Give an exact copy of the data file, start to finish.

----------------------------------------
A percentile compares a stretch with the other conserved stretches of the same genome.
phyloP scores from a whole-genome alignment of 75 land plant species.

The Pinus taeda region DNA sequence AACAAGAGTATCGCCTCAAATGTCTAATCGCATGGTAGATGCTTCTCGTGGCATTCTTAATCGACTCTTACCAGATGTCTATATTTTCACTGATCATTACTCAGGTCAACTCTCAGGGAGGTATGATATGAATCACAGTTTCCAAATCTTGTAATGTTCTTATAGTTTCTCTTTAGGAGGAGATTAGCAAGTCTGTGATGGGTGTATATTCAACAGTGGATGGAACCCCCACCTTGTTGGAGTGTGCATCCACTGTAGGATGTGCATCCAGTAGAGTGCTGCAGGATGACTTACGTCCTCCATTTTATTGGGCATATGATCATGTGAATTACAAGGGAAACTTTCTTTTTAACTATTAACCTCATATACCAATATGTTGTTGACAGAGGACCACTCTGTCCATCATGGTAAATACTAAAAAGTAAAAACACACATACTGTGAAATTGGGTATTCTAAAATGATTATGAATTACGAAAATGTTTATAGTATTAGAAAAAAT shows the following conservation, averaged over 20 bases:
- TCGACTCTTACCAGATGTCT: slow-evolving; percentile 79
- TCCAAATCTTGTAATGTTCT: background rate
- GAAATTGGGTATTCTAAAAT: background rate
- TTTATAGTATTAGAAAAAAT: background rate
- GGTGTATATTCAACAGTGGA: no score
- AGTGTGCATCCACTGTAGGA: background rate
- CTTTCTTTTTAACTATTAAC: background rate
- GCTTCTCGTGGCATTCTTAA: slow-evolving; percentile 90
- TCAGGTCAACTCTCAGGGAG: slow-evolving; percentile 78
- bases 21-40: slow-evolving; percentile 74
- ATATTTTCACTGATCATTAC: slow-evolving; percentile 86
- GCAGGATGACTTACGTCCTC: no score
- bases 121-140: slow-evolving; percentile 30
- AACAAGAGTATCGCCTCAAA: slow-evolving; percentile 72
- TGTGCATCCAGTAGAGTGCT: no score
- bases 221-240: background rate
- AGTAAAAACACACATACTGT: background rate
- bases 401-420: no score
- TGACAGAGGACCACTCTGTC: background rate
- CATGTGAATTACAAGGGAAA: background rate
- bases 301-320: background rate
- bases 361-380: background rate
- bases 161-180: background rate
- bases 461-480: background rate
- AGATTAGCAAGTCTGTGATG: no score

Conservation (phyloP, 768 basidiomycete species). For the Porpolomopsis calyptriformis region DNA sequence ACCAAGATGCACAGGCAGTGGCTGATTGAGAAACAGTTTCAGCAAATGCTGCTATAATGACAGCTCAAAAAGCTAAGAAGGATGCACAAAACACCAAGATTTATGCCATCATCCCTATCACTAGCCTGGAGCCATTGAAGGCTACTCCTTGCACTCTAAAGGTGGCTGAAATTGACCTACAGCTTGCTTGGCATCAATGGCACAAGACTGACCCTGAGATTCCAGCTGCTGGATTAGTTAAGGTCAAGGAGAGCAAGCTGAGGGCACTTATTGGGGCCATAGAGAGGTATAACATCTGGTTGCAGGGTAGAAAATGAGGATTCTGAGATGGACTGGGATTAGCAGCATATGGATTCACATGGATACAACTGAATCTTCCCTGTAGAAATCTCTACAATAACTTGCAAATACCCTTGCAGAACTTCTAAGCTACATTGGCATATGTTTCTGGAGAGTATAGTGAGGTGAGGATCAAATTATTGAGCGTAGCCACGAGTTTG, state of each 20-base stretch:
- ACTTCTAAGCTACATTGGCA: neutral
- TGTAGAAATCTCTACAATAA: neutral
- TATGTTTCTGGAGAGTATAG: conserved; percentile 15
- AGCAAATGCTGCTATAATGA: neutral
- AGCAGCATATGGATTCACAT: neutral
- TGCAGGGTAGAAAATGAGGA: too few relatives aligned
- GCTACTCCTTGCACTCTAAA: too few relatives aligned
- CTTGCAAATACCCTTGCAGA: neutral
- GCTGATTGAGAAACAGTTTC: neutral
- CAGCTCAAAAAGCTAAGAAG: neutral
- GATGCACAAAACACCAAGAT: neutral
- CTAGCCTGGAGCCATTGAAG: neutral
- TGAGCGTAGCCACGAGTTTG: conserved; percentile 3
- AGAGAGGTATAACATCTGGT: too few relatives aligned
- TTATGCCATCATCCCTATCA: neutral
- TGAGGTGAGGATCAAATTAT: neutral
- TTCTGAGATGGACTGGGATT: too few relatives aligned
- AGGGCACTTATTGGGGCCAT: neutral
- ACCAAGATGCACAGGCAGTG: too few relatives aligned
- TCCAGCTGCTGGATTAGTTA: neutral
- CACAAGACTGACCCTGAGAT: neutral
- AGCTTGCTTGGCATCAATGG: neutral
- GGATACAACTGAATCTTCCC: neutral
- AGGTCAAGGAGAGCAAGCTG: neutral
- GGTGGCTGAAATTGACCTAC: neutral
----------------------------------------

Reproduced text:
A percentile compares a stretch with the other conserved stretches of the same genome.
phyloP scores from a whole-genome alignment of 75 land plant species.

The Pinus taeda region DNA sequence AACAAGAGTATCGCCTCAAATGTCTAATCGCATGGTAGATGCTTCTCGTGGCATTCTTAATCGACTCTTACCAGATGTCTATATTTTCACTGATCATTACTCAGGTCAACTCTCAGGGAGGTATGATATGAATCACAGTTTCCAAATCTTGTAATGTTCTTATAGTTTCTCTTTAGGAGGAGATTAGCAAGTCTGTGATGGGTGTATATTCAACAGTGGATGGAACCCCCACCTTGTTGGAGTGTGCATCCACTGTAGGATGTGCATCCAGTAGAGTGCTGCAGGATGACTTACGTCCTCCATTTTATTGGGCATATGATCATGTGAATTACAAGGGAAACTTTCTTTTTAACTATTAACCTCATATACCAATATGTTGTTGACAGAGGACCACTCTGTCCATCATGGTAAATACTAAAAAGTAAAAACACACATACTGTGAAATTGGGTATTCTAAAATGATTATGAATTACGAAAATGTTTATAGTATTAGAAAAAAT shows the following conservation, averaged over 20 bases:
- TCGACTCTTACCAGATGTCT: slow-evolving; percentile 79
- TCCAAATCTTGTAATGTTCT: background rate
- GAAATTGGGTATTCTAAAAT: background rate
- TTTATAGTATTAGAAAAAAT: background rate
- GGTGTATATTCAACAGTGGA: no score
- AGTGTGCATCCACTGTAGGA: background rate
- CTTTCTTTTTAACTATTAAC: background rate
- GCTTCTCGTGGCATTCTTAA: slow-evolving; percentile 90
- TCAGGTCAACTCTCAGGGAG: slow-evolving; percentile 78
- bases 21-40: slow-evolving; percentile 74
- ATATTTTCACTGATCATTAC: slow-evolving; percentile 86
- GCAGGATGACTTACGTCCTC: no score
- bases 121-140: slow-evolving; percentile 30
- AACAAGAGTATCGCCTCAAA: slow-evolving; percentile 72
- TGTGCATCCAGTAGAGTGCT: no score
- bases 221-240: background rate
- AGTAAAAACACACATACTGT: background rate
- bases 401-420: no score
- TGACAGAGGACCACTCTGTC: background rate
- CATGTGAATTACAAGGGAAA: background rate
- bases 301-320: background rate
- bases 361-380: background rate
- bases 161-180: background rate
- bases 461-480: background rate
- AGATTAGCAAGTCTGTGATG: no score

Conservation (phyloP, 768 basidiomycete species). For the Porpolomopsis calyptriformis region DNA sequence ACCAAGATGCACAGGCAGTGGCTGATTGAGAAACAGTTTCAGCAAATGCTGCTATAATGACAGCTCAAAAAGCTAAGAAGGATGCACAAAACACCAAGATTTATGCCATCATCCCTATCACTAGCCTGGAGCCATTGAAGGCTACTCCTTGCACTCTAAAGGTGGCTGAAATTGACCTACAGCTTGCTTGGCATCAATGGCACAAGACTGACCCTGAGATTCCAGCTGCTGGATTAGTTAAGGTCAAGGAGAGCAAGCTGAGGGCACTTATTGGGGCCATAGAGAGGTATAACATCTGGTTGCAGGGTAGAAAATGAGGATTCTGAGATGGACTGGGATTAGCAGCATATGGATTCACATGGATACAACTGAATCTTCCCTGTAGAAATCTCTACAATAACTTGCAAATACCCTTGCAGAACTTCTAAGCTACATTGGCATATGTTTCTGGAGAGTATAGTGAGGTGAGGATCAAATTATTGAGCGTAGCCACGAGTTTG, state of each 20-base stretch:
- ACTTCTAAGCTACATTGGCA: neutral
- TGTAGAAATCTCTACAATAA: neutral
- TATGTTTCTGGAGAGTATAG: conserved; percentile 15
- AGCAAATGCTGCTATAATGA: neutral
- AGCAGCATATGGATTCACAT: neutral
- TGCAGGGTAGAAAATGAGGA: too few relatives aligned
- GCTACTCCTTGCACTCTAAA: too few relatives aligned
- CTTGCAAATACCCTTGCAGA: neutral
- GCTGATTGAGAAACAGTTTC: neutral
- CAGCTCAAAAAGCTAAGAAG: neutral
- GATGCACAAAACACCAAGAT: neutral
- CTAGCCTGGAGCCATTGAAG: neutral
- TGAGCGTAGCCACGAGTTTG: conserved; percentile 3
- AGAGAGGTATAACATCTGGT: too few relatives aligned
- TTATGCCATCATCCCTATCA: neutral
- TGAGGTGAGGATCAAATTAT: neutral
- TTCTGAGATGGACTGGGATT: too few relatives aligned
- AGGGCACTTATTGGGGCCAT: neutral
- ACCAAGATGCACAGGCAGTG: too few relatives aligned
- TCCAGCTGCTGGATTAGTTA: neutral
- CACAAGACTGACCCTGAGAT: neutral
- AGCTTGCTTGGCATCAATGG: neutral
- GGATACAACTGAATCTTCCC: neutral
- AGGTCAAGGAGAGCAAGCTG: neutral
- GGTGGCTGAAATTGACCTAC: neutral